Kyle Bergman, AIA, who studied both architecture and film in college, has found a way to combine the two in the real world. As the founder and director of the Architecture & Design Film Festival, sponsored by the AIA, he has found a highly public way to bring architecture’s best stories to professionals and design enthusiasts alike. Bergman’s goal? To raise the level of discourse between architects and their clients.
For a long time, photography was how we showed architecture to ourselves and the rest of the world. But with stills the camera setups took quite a while. We went for a long time sharing these photos without having people in the frame. Now that film is as important as—if not more than—stills in showing architecture, we’re able to bring the human element back into the story. Photography is seductive and gorgeous, but it can’t capture how people interact with a building. It’s no match for time and space and scale and proportion, the tools filmmakers have at their fingertips.
A lot of the films that prove most appropriate for the festival are made with a combination of people deeply connected to filmmaking and people from the architecture and design world. Sometimes we get films made by architects that are interesting from a content perspective but not very well-told. Sometimes we get beautiful films from filmmakers that are missing the subtleties of architecture and design thinking. The ones that bring the two worlds together are the ones that stand out.
Part of what we’re aiming for is to attract a diverse audience. As architects, we talk to ourselves all the time, and those conversations are always dynamic and engaging. But film is an opportunity to expand the conversation about architecture’s impact on our daily lives, which is something we’ve pursued since our festival started in 2009. And as we move forward, more and more design films are being picked up by the Tribeca Film Festival, Sundance, Cannes—there’s definitely a greater appetite. We’re not the reason for that, but I like to think we have contributed.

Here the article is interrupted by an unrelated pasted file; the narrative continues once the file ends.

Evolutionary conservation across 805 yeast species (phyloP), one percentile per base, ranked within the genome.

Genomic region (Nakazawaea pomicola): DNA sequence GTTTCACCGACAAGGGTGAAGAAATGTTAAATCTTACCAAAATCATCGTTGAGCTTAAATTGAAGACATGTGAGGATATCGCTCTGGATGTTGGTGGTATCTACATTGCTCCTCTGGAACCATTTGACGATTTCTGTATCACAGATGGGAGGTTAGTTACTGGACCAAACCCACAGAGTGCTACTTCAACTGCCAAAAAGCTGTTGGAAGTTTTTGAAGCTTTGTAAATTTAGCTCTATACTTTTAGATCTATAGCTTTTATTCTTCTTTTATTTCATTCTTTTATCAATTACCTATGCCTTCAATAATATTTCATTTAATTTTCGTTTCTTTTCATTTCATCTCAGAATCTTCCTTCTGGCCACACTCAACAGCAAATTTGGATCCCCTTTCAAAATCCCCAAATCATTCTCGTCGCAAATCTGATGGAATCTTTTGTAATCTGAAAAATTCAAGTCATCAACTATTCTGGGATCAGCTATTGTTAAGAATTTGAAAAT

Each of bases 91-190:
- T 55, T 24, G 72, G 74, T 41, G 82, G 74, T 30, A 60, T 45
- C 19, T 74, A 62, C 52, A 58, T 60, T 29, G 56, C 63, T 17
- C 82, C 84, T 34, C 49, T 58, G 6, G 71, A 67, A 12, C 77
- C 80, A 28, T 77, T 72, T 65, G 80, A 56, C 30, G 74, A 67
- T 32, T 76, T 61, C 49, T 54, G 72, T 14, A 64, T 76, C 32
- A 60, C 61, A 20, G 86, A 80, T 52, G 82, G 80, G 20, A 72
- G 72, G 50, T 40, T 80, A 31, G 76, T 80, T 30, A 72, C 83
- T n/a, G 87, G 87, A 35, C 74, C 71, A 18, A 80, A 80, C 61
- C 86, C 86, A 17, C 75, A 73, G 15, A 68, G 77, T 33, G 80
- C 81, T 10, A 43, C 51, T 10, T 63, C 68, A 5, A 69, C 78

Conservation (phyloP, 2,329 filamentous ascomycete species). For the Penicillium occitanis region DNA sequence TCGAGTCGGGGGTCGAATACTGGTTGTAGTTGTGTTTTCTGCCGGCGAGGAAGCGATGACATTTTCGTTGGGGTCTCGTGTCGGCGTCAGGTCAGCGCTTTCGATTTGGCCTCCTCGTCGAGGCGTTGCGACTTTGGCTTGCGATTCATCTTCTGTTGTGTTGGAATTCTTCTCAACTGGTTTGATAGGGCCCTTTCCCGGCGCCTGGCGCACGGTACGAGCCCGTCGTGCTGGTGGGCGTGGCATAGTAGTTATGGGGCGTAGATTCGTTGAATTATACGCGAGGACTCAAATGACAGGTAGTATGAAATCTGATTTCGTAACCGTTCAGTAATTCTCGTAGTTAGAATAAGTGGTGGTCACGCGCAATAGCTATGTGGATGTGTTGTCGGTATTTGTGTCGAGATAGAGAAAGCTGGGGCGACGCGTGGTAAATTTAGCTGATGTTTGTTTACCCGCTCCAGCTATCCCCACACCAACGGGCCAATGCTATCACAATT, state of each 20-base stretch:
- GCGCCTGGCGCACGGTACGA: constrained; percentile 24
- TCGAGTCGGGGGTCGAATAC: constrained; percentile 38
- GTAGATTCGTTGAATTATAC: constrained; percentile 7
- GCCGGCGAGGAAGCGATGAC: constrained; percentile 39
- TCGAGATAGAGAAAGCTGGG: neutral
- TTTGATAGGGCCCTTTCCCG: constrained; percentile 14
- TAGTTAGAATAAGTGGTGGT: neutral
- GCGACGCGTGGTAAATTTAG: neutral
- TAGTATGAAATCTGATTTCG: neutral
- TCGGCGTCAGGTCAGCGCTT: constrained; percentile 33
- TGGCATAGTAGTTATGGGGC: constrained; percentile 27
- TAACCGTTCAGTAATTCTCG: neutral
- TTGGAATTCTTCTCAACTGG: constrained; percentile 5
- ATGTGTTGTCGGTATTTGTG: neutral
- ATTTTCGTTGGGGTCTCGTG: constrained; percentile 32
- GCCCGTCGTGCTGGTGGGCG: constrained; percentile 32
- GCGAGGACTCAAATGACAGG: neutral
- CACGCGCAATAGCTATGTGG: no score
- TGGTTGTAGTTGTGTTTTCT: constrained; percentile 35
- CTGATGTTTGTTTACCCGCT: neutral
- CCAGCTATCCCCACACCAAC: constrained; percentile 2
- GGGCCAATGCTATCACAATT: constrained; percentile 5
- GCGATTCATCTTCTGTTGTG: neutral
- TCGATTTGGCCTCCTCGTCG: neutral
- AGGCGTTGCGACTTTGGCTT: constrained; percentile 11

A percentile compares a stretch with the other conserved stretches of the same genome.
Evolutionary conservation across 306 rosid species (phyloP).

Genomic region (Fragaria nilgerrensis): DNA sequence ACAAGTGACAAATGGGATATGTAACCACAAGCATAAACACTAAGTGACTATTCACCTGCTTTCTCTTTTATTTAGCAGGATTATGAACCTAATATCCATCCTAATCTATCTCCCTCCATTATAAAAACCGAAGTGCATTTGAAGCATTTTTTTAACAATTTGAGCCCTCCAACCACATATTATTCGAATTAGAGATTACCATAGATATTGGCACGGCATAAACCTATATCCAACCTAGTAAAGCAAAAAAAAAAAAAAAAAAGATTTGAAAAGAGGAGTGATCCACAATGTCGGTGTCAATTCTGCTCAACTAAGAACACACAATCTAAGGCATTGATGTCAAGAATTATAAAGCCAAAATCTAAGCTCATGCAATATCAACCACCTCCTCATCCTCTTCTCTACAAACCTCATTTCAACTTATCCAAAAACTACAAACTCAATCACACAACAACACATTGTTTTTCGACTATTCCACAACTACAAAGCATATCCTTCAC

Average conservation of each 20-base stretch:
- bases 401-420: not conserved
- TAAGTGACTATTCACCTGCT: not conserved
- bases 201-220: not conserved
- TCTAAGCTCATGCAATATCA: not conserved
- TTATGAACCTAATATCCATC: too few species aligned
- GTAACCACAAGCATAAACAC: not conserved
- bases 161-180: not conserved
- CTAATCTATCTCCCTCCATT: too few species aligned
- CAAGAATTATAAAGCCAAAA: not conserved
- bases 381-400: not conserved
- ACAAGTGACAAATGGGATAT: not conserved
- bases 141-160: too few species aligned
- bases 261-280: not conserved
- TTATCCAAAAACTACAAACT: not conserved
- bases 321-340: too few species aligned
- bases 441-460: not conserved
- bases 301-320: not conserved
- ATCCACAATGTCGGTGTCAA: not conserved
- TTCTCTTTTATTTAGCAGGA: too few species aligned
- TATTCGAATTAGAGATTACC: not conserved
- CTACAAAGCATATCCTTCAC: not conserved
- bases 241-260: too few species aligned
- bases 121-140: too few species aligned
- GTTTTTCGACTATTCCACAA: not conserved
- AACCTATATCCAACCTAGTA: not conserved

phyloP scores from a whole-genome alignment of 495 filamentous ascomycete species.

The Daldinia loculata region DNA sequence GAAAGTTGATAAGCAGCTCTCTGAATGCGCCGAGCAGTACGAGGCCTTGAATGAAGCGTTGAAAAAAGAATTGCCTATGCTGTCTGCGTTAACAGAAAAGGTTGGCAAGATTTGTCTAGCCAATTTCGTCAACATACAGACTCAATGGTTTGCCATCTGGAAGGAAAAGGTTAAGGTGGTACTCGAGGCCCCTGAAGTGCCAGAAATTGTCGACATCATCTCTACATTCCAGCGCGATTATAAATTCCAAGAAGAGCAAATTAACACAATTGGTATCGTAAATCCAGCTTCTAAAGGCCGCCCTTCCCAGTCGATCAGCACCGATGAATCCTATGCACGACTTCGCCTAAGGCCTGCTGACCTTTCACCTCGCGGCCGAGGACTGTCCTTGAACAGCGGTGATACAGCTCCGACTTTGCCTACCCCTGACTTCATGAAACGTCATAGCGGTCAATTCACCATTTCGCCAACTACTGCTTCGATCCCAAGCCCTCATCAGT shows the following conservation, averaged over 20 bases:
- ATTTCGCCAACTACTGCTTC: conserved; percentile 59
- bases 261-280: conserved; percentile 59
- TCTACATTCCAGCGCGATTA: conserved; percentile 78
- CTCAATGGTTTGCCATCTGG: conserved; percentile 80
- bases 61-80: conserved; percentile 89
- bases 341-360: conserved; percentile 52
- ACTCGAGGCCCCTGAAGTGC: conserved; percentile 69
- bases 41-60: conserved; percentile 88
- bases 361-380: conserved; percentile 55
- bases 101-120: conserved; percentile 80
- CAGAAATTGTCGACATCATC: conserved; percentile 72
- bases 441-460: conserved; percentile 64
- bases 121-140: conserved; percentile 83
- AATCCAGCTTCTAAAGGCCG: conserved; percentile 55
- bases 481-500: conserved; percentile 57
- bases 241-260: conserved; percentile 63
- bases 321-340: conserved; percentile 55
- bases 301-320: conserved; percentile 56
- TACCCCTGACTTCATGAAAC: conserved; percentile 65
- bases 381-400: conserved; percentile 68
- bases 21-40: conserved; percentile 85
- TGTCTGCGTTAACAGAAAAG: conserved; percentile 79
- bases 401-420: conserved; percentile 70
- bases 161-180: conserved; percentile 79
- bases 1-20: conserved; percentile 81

That said, seeing films is a great way to understand architecture, but the best way is to see a building in person. When you’re there, you get to experience it in your own reality. There’s no start or finish. You’re immersed in the space.—As told to Steve Cimino
The winner of AIA’s I Look Up Film Challenge will be screened at the 2016 Architecture & Design Film Festival, which will take place in New York City from Sept. 28 to Oct. 2. For more on the festival, visit adfilmfest.com.